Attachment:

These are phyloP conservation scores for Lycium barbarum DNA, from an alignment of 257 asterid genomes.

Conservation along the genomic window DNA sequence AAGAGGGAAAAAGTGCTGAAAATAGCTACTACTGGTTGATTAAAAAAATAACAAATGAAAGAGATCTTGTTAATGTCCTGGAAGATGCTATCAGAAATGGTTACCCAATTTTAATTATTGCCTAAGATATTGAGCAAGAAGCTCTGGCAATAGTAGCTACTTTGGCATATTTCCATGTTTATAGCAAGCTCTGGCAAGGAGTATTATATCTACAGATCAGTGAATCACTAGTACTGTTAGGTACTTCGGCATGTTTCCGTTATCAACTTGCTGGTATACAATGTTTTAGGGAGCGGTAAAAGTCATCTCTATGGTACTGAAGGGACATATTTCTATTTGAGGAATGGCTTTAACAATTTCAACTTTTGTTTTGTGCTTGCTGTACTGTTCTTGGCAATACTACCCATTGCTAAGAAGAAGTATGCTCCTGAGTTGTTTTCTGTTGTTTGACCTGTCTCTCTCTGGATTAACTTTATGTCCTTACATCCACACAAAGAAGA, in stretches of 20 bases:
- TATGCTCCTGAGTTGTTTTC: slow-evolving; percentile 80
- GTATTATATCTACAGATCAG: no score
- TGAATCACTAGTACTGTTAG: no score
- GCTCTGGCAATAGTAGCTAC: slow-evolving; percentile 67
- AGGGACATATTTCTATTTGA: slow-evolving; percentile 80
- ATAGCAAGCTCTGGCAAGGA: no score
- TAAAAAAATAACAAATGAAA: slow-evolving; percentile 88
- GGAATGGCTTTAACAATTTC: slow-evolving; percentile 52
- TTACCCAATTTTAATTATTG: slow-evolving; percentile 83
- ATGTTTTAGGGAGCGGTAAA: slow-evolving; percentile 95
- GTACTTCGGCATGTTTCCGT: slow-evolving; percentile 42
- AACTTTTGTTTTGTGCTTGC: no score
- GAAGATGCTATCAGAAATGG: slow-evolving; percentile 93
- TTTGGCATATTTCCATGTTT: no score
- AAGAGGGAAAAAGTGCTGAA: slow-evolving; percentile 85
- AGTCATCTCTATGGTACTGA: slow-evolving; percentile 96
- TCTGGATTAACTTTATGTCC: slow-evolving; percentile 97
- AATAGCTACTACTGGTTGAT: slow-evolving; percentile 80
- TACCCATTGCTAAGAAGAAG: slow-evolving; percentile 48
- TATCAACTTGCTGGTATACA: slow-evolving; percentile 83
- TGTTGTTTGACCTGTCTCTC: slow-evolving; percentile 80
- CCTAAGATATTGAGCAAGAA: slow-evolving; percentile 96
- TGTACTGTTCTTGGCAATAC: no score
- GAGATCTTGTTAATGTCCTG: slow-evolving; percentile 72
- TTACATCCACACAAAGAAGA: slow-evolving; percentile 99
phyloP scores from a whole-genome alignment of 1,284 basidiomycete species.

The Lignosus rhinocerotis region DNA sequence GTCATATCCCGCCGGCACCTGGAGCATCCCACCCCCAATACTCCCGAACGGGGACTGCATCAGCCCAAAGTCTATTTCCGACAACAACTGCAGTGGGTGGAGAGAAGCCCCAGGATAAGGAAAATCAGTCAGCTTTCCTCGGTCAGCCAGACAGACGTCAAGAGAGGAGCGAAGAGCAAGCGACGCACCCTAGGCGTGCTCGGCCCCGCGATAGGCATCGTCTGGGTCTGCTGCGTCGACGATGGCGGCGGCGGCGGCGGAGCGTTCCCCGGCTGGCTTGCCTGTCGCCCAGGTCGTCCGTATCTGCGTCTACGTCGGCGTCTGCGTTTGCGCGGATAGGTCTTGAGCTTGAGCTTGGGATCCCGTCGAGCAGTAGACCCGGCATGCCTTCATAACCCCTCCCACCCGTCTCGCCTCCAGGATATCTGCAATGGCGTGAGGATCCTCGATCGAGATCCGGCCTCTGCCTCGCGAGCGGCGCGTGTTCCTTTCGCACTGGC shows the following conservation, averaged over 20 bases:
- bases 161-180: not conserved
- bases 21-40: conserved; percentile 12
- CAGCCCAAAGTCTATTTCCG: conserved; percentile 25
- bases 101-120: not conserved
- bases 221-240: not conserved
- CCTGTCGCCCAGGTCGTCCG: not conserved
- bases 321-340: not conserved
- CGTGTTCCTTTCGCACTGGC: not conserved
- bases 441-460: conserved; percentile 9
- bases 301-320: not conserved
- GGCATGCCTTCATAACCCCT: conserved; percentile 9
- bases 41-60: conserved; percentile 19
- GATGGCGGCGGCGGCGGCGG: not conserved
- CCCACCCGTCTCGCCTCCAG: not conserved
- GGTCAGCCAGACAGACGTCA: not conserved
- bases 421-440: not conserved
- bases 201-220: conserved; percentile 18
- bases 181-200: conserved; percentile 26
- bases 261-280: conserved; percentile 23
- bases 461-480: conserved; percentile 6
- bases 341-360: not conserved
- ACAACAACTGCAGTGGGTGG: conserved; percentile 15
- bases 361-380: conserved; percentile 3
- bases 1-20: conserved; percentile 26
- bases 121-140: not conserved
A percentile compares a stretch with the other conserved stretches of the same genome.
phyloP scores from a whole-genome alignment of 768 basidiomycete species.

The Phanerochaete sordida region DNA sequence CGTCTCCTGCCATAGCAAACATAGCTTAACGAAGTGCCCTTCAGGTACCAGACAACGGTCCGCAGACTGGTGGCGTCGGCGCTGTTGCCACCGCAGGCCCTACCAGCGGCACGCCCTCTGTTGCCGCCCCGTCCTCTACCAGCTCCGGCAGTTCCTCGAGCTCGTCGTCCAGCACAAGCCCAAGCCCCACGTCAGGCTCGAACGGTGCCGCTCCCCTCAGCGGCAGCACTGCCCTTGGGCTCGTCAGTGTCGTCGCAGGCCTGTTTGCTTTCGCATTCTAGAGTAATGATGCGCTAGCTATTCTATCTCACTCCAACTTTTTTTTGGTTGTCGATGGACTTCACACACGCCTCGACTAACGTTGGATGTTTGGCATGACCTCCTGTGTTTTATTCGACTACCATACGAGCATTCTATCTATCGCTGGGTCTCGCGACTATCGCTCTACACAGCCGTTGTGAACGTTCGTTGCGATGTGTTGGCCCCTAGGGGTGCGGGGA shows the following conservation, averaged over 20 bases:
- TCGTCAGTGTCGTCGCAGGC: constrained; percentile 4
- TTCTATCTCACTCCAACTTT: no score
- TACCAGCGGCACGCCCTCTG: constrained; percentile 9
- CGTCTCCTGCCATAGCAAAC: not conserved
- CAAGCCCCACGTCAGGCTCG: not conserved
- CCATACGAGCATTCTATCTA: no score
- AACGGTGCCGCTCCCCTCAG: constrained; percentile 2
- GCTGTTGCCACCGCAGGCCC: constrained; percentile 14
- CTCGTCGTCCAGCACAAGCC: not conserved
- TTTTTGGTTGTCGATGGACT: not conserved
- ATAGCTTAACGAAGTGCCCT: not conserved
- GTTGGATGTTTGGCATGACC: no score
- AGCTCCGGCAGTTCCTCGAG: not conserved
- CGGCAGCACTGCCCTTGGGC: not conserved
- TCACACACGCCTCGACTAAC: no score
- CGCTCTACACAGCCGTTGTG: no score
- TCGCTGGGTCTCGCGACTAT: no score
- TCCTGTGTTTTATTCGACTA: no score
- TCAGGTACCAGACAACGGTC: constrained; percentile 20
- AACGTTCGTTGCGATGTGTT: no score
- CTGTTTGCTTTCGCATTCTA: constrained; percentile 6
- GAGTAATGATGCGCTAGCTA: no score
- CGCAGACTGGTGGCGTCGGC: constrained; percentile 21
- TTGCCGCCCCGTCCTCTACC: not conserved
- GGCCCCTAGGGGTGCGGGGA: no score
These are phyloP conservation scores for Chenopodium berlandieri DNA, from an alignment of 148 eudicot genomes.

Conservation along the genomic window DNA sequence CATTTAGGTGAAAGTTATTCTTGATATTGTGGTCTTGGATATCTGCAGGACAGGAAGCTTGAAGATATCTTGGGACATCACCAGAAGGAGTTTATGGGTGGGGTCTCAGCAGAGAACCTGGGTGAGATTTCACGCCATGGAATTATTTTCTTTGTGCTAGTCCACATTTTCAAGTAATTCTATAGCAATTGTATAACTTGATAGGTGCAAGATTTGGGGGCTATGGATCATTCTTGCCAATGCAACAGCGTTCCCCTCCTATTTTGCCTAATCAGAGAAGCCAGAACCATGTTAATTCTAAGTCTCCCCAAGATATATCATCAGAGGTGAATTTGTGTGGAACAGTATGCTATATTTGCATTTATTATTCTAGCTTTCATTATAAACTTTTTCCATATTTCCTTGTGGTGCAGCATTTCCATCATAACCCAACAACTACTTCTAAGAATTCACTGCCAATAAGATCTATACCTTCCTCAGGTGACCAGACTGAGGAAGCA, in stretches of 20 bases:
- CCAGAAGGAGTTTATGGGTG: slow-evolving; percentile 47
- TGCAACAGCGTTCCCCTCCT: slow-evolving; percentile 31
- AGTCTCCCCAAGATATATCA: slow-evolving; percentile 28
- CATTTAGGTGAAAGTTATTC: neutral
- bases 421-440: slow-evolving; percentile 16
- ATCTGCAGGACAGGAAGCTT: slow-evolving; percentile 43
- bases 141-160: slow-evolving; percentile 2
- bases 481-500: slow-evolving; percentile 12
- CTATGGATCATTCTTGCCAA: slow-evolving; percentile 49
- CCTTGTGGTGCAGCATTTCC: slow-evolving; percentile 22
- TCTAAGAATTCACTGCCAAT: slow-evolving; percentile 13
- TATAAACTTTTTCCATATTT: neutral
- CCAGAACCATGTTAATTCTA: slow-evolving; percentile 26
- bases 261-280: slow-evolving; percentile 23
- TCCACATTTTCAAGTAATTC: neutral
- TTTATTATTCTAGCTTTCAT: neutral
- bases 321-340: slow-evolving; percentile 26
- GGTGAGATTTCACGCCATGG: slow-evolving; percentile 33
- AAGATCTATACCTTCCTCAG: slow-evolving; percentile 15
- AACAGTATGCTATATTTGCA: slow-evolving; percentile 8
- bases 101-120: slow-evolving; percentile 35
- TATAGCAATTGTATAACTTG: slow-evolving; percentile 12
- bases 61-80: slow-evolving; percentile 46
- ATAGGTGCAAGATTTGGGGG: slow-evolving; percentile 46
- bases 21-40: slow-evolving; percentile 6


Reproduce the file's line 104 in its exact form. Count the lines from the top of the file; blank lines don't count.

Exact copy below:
- AACAGTATGCTATATTTGCA: slow-evolving; percentile 8